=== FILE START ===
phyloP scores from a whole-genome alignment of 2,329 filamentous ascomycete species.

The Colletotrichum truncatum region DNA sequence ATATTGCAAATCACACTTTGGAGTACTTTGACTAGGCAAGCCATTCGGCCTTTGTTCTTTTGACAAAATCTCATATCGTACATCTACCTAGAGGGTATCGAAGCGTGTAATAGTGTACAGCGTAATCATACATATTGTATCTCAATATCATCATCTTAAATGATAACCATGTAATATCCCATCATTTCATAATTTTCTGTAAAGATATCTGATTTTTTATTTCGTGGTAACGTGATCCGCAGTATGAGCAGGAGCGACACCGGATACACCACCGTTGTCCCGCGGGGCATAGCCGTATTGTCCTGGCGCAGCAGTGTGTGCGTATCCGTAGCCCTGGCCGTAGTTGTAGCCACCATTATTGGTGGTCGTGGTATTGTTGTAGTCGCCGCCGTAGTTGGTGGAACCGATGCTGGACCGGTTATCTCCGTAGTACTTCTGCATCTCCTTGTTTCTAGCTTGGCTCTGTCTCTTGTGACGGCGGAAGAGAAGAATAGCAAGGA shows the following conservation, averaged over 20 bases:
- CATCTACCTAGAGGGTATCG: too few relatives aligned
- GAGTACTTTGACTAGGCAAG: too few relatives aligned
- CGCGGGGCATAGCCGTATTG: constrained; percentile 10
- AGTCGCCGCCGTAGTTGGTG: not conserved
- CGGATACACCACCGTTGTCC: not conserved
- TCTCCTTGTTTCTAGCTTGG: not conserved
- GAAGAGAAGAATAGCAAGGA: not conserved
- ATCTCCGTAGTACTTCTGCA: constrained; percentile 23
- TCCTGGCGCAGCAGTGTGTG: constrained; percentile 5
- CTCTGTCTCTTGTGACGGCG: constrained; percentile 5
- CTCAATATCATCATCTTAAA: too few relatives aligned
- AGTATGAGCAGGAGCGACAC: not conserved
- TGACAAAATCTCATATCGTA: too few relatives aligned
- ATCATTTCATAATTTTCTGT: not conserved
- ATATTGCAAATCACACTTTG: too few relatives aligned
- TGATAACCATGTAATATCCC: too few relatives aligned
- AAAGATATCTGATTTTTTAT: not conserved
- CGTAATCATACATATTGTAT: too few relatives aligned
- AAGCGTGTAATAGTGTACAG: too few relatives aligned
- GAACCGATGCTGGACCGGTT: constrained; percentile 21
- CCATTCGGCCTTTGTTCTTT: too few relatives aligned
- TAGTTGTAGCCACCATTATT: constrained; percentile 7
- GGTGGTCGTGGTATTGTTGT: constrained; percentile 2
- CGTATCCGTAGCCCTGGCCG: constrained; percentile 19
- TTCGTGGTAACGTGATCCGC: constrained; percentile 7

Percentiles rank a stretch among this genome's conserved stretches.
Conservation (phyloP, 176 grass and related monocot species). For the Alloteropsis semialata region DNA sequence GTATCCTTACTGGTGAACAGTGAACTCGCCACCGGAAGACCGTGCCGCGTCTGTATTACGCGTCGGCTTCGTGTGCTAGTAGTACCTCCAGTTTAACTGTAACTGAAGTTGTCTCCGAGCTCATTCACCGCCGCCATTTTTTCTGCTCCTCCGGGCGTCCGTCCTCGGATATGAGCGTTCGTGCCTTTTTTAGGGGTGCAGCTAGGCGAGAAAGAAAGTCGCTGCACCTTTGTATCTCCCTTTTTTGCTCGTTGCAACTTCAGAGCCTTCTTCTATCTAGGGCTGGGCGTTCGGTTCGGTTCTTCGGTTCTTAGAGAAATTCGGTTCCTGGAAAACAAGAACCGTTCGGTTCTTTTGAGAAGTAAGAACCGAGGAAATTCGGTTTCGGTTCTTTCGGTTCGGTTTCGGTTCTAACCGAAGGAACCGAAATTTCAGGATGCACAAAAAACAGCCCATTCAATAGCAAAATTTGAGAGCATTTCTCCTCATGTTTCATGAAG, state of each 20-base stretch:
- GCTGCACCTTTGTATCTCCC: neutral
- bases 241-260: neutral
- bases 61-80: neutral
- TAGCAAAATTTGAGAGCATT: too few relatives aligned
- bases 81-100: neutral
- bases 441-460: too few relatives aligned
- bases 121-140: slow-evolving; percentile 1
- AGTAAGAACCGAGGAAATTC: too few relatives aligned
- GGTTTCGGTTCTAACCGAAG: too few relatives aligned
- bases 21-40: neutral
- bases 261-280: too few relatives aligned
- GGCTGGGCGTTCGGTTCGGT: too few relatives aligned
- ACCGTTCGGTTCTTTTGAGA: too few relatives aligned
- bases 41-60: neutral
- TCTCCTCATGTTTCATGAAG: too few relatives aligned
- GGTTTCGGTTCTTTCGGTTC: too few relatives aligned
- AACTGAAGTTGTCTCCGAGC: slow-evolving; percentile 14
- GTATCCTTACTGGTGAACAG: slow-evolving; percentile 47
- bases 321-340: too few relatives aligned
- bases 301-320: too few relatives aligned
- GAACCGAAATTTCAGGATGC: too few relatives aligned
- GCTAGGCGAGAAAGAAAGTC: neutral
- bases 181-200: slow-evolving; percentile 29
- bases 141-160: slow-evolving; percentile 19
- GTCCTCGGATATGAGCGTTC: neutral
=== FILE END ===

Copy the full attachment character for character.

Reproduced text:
phyloP scores from a whole-genome alignment of 2,329 filamentous ascomycete species.

The Colletotrichum truncatum region DNA sequence ATATTGCAAATCACACTTTGGAGTACTTTGACTAGGCAAGCCATTCGGCCTTTGTTCTTTTGACAAAATCTCATATCGTACATCTACCTAGAGGGTATCGAAGCGTGTAATAGTGTACAGCGTAATCATACATATTGTATCTCAATATCATCATCTTAAATGATAACCATGTAATATCCCATCATTTCATAATTTTCTGTAAAGATATCTGATTTTTTATTTCGTGGTAACGTGATCCGCAGTATGAGCAGGAGCGACACCGGATACACCACCGTTGTCCCGCGGGGCATAGCCGTATTGTCCTGGCGCAGCAGTGTGTGCGTATCCGTAGCCCTGGCCGTAGTTGTAGCCACCATTATTGGTGGTCGTGGTATTGTTGTAGTCGCCGCCGTAGTTGGTGGAACCGATGCTGGACCGGTTATCTCCGTAGTACTTCTGCATCTCCTTGTTTCTAGCTTGGCTCTGTCTCTTGTGACGGCGGAAGAGAAGAATAGCAAGGA shows the following conservation, averaged over 20 bases:
- CATCTACCTAGAGGGTATCG: too few relatives aligned
- GAGTACTTTGACTAGGCAAG: too few relatives aligned
- CGCGGGGCATAGCCGTATTG: constrained; percentile 10
- AGTCGCCGCCGTAGTTGGTG: not conserved
- CGGATACACCACCGTTGTCC: not conserved
- TCTCCTTGTTTCTAGCTTGG: not conserved
- GAAGAGAAGAATAGCAAGGA: not conserved
- ATCTCCGTAGTACTTCTGCA: constrained; percentile 23
- TCCTGGCGCAGCAGTGTGTG: constrained; percentile 5
- CTCTGTCTCTTGTGACGGCG: constrained; percentile 5
- CTCAATATCATCATCTTAAA: too few relatives aligned
- AGTATGAGCAGGAGCGACAC: not conserved
- TGACAAAATCTCATATCGTA: too few relatives aligned
- ATCATTTCATAATTTTCTGT: not conserved
- ATATTGCAAATCACACTTTG: too few relatives aligned
- TGATAACCATGTAATATCCC: too few relatives aligned
- AAAGATATCTGATTTTTTAT: not conserved
- CGTAATCATACATATTGTAT: too few relatives aligned
- AAGCGTGTAATAGTGTACAG: too few relatives aligned
- GAACCGATGCTGGACCGGTT: constrained; percentile 21
- CCATTCGGCCTTTGTTCTTT: too few relatives aligned
- TAGTTGTAGCCACCATTATT: constrained; percentile 7
- GGTGGTCGTGGTATTGTTGT: constrained; percentile 2
- CGTATCCGTAGCCCTGGCCG: constrained; percentile 19
- TTCGTGGTAACGTGATCCGC: constrained; percentile 7

Percentiles rank a stretch among this genome's conserved stretches.
Conservation (phyloP, 176 grass and related monocot species). For the Alloteropsis semialata region DNA sequence GTATCCTTACTGGTGAACAGTGAACTCGCCACCGGAAGACCGTGCCGCGTCTGTATTACGCGTCGGCTTCGTGTGCTAGTAGTACCTCCAGTTTAACTGTAACTGAAGTTGTCTCCGAGCTCATTCACCGCCGCCATTTTTTCTGCTCCTCCGGGCGTCCGTCCTCGGATATGAGCGTTCGTGCCTTTTTTAGGGGTGCAGCTAGGCGAGAAAGAAAGTCGCTGCACCTTTGTATCTCCCTTTTTTGCTCGTTGCAACTTCAGAGCCTTCTTCTATCTAGGGCTGGGCGTTCGGTTCGGTTCTTCGGTTCTTAGAGAAATTCGGTTCCTGGAAAACAAGAACCGTTCGGTTCTTTTGAGAAGTAAGAACCGAGGAAATTCGGTTTCGGTTCTTTCGGTTCGGTTTCGGTTCTAACCGAAGGAACCGAAATTTCAGGATGCACAAAAAACAGCCCATTCAATAGCAAAATTTGAGAGCATTTCTCCTCATGTTTCATGAAG, state of each 20-base stretch:
- GCTGCACCTTTGTATCTCCC: neutral
- bases 241-260: neutral
- bases 61-80: neutral
- TAGCAAAATTTGAGAGCATT: too few relatives aligned
- bases 81-100: neutral
- bases 441-460: too few relatives aligned
- bases 121-140: slow-evolving; percentile 1
- AGTAAGAACCGAGGAAATTC: too few relatives aligned
- GGTTTCGGTTCTAACCGAAG: too few relatives aligned
- bases 21-40: neutral
- bases 261-280: too few relatives aligned
- GGCTGGGCGTTCGGTTCGGT: too few relatives aligned
- ACCGTTCGGTTCTTTTGAGA: too few relatives aligned
- bases 41-60: neutral
- TCTCCTCATGTTTCATGAAG: too few relatives aligned
- GGTTTCGGTTCTTTCGGTTC: too few relatives aligned
- AACTGAAGTTGTCTCCGAGC: slow-evolving; percentile 14
- GTATCCTTACTGGTGAACAG: slow-evolving; percentile 47
- bases 321-340: too few relatives aligned
- bases 301-320: too few relatives aligned
- GAACCGAAATTTCAGGATGC: too few relatives aligned
- GCTAGGCGAGAAAGAAAGTC: neutral
- bases 181-200: slow-evolving; percentile 29
- bases 141-160: slow-evolving; percentile 19
- GTCCTCGGATATGAGCGTTC: neutral